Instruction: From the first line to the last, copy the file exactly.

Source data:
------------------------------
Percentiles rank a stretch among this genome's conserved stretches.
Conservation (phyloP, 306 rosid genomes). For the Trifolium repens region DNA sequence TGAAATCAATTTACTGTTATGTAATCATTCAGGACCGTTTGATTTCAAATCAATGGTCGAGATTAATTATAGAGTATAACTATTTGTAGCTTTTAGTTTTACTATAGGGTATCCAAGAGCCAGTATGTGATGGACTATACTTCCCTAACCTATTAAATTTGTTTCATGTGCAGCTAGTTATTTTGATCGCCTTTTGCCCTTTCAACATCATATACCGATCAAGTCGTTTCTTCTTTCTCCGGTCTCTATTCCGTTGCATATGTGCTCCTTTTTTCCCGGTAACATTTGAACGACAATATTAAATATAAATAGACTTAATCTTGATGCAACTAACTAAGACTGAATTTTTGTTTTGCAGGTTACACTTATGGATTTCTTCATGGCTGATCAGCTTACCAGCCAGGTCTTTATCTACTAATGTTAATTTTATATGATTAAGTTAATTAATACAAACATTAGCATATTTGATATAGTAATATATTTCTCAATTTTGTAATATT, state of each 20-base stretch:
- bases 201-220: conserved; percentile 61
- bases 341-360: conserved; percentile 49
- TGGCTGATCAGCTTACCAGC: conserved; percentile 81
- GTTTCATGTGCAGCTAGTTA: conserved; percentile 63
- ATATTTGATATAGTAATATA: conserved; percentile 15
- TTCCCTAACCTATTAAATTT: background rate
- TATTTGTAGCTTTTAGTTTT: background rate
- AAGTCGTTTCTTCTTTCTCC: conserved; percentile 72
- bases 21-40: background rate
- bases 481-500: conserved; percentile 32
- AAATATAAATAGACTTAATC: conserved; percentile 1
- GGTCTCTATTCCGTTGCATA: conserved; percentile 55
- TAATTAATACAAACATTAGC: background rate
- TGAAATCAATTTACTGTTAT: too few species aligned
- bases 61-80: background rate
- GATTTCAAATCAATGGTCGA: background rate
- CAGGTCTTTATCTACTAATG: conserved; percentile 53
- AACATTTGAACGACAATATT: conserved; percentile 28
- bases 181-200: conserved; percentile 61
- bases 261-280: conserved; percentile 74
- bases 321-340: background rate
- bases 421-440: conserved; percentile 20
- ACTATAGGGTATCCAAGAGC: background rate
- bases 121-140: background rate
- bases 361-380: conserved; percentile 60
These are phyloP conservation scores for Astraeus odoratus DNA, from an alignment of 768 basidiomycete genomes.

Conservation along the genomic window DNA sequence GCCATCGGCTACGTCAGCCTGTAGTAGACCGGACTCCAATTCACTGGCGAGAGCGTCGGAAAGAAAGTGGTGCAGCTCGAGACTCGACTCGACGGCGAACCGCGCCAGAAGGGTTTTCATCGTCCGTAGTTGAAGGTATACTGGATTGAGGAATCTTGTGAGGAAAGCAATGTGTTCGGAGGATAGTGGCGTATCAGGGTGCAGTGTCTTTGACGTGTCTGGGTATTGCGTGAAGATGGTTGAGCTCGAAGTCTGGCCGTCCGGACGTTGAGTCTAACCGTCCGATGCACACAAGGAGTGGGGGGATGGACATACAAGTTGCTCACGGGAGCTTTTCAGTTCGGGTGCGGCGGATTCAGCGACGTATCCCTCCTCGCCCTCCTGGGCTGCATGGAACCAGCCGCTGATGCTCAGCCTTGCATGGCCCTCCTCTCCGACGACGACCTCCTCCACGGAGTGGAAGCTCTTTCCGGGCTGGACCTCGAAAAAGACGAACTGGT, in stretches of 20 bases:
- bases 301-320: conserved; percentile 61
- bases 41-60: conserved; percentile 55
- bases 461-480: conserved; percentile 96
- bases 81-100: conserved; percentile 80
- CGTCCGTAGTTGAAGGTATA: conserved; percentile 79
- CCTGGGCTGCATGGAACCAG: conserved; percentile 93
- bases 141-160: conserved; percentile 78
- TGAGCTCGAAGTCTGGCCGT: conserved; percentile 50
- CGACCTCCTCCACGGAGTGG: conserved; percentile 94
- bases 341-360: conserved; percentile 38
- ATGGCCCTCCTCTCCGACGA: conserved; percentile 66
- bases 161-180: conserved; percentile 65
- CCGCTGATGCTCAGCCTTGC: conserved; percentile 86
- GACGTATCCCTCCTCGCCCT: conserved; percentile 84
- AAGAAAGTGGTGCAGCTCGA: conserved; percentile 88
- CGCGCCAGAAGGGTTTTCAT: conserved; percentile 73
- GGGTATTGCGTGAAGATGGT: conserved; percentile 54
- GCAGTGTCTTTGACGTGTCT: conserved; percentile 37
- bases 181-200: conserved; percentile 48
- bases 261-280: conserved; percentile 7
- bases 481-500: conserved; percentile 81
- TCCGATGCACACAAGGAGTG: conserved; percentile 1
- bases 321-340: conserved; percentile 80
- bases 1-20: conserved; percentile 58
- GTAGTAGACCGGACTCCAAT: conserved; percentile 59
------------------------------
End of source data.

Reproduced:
Percentiles rank a stretch among this genome's conserved stretches.
Conservation (phyloP, 306 rosid genomes). For the Trifolium repens region DNA sequence TGAAATCAATTTACTGTTATGTAATCATTCAGGACCGTTTGATTTCAAATCAATGGTCGAGATTAATTATAGAGTATAACTATTTGTAGCTTTTAGTTTTACTATAGGGTATCCAAGAGCCAGTATGTGATGGACTATACTTCCCTAACCTATTAAATTTGTTTCATGTGCAGCTAGTTATTTTGATCGCCTTTTGCCCTTTCAACATCATATACCGATCAAGTCGTTTCTTCTTTCTCCGGTCTCTATTCCGTTGCATATGTGCTCCTTTTTTCCCGGTAACATTTGAACGACAATATTAAATATAAATAGACTTAATCTTGATGCAACTAACTAAGACTGAATTTTTGTTTTGCAGGTTACACTTATGGATTTCTTCATGGCTGATCAGCTTACCAGCCAGGTCTTTATCTACTAATGTTAATTTTATATGATTAAGTTAATTAATACAAACATTAGCATATTTGATATAGTAATATATTTCTCAATTTTGTAATATT, state of each 20-base stretch:
- bases 201-220: conserved; percentile 61
- bases 341-360: conserved; percentile 49
- TGGCTGATCAGCTTACCAGC: conserved; percentile 81
- GTTTCATGTGCAGCTAGTTA: conserved; percentile 63
- ATATTTGATATAGTAATATA: conserved; percentile 15
- TTCCCTAACCTATTAAATTT: background rate
- TATTTGTAGCTTTTAGTTTT: background rate
- AAGTCGTTTCTTCTTTCTCC: conserved; percentile 72
- bases 21-40: background rate
- bases 481-500: conserved; percentile 32
- AAATATAAATAGACTTAATC: conserved; percentile 1
- GGTCTCTATTCCGTTGCATA: conserved; percentile 55
- TAATTAATACAAACATTAGC: background rate
- TGAAATCAATTTACTGTTAT: too few species aligned
- bases 61-80: background rate
- GATTTCAAATCAATGGTCGA: background rate
- CAGGTCTTTATCTACTAATG: conserved; percentile 53
- AACATTTGAACGACAATATT: conserved; percentile 28
- bases 181-200: conserved; percentile 61
- bases 261-280: conserved; percentile 74
- bases 321-340: background rate
- bases 421-440: conserved; percentile 20
- ACTATAGGGTATCCAAGAGC: background rate
- bases 121-140: background rate
- bases 361-380: conserved; percentile 60
These are phyloP conservation scores for Astraeus odoratus DNA, from an alignment of 768 basidiomycete genomes.

Conservation along the genomic window DNA sequence GCCATCGGCTACGTCAGCCTGTAGTAGACCGGACTCCAATTCACTGGCGAGAGCGTCGGAAAGAAAGTGGTGCAGCTCGAGACTCGACTCGACGGCGAACCGCGCCAGAAGGGTTTTCATCGTCCGTAGTTGAAGGTATACTGGATTGAGGAATCTTGTGAGGAAAGCAATGTGTTCGGAGGATAGTGGCGTATCAGGGTGCAGTGTCTTTGACGTGTCTGGGTATTGCGTGAAGATGGTTGAGCTCGAAGTCTGGCCGTCCGGACGTTGAGTCTAACCGTCCGATGCACACAAGGAGTGGGGGGATGGACATACAAGTTGCTCACGGGAGCTTTTCAGTTCGGGTGCGGCGGATTCAGCGACGTATCCCTCCTCGCCCTCCTGGGCTGCATGGAACCAGCCGCTGATGCTCAGCCTTGCATGGCCCTCCTCTCCGACGACGACCTCCTCCACGGAGTGGAAGCTCTTTCCGGGCTGGACCTCGAAAAAGACGAACTGGT, in stretches of 20 bases:
- bases 301-320: conserved; percentile 61
- bases 41-60: conserved; percentile 55
- bases 461-480: conserved; percentile 96
- bases 81-100: conserved; percentile 80
- CGTCCGTAGTTGAAGGTATA: conserved; percentile 79
- CCTGGGCTGCATGGAACCAG: conserved; percentile 93
- bases 141-160: conserved; percentile 78
- TGAGCTCGAAGTCTGGCCGT: conserved; percentile 50
- CGACCTCCTCCACGGAGTGG: conserved; percentile 94
- bases 341-360: conserved; percentile 38
- ATGGCCCTCCTCTCCGACGA: conserved; percentile 66
- bases 161-180: conserved; percentile 65
- CCGCTGATGCTCAGCCTTGC: conserved; percentile 86
- GACGTATCCCTCCTCGCCCT: conserved; percentile 84
- AAGAAAGTGGTGCAGCTCGA: conserved; percentile 88
- CGCGCCAGAAGGGTTTTCAT: conserved; percentile 73
- GGGTATTGCGTGAAGATGGT: conserved; percentile 54
- GCAGTGTCTTTGACGTGTCT: conserved; percentile 37
- bases 181-200: conserved; percentile 48
- bases 261-280: conserved; percentile 7
- bases 481-500: conserved; percentile 81
- TCCGATGCACACAAGGAGTG: conserved; percentile 1
- bases 321-340: conserved; percentile 80
- bases 1-20: conserved; percentile 58
- GTAGTAGACCGGACTCCAAT: conserved; percentile 59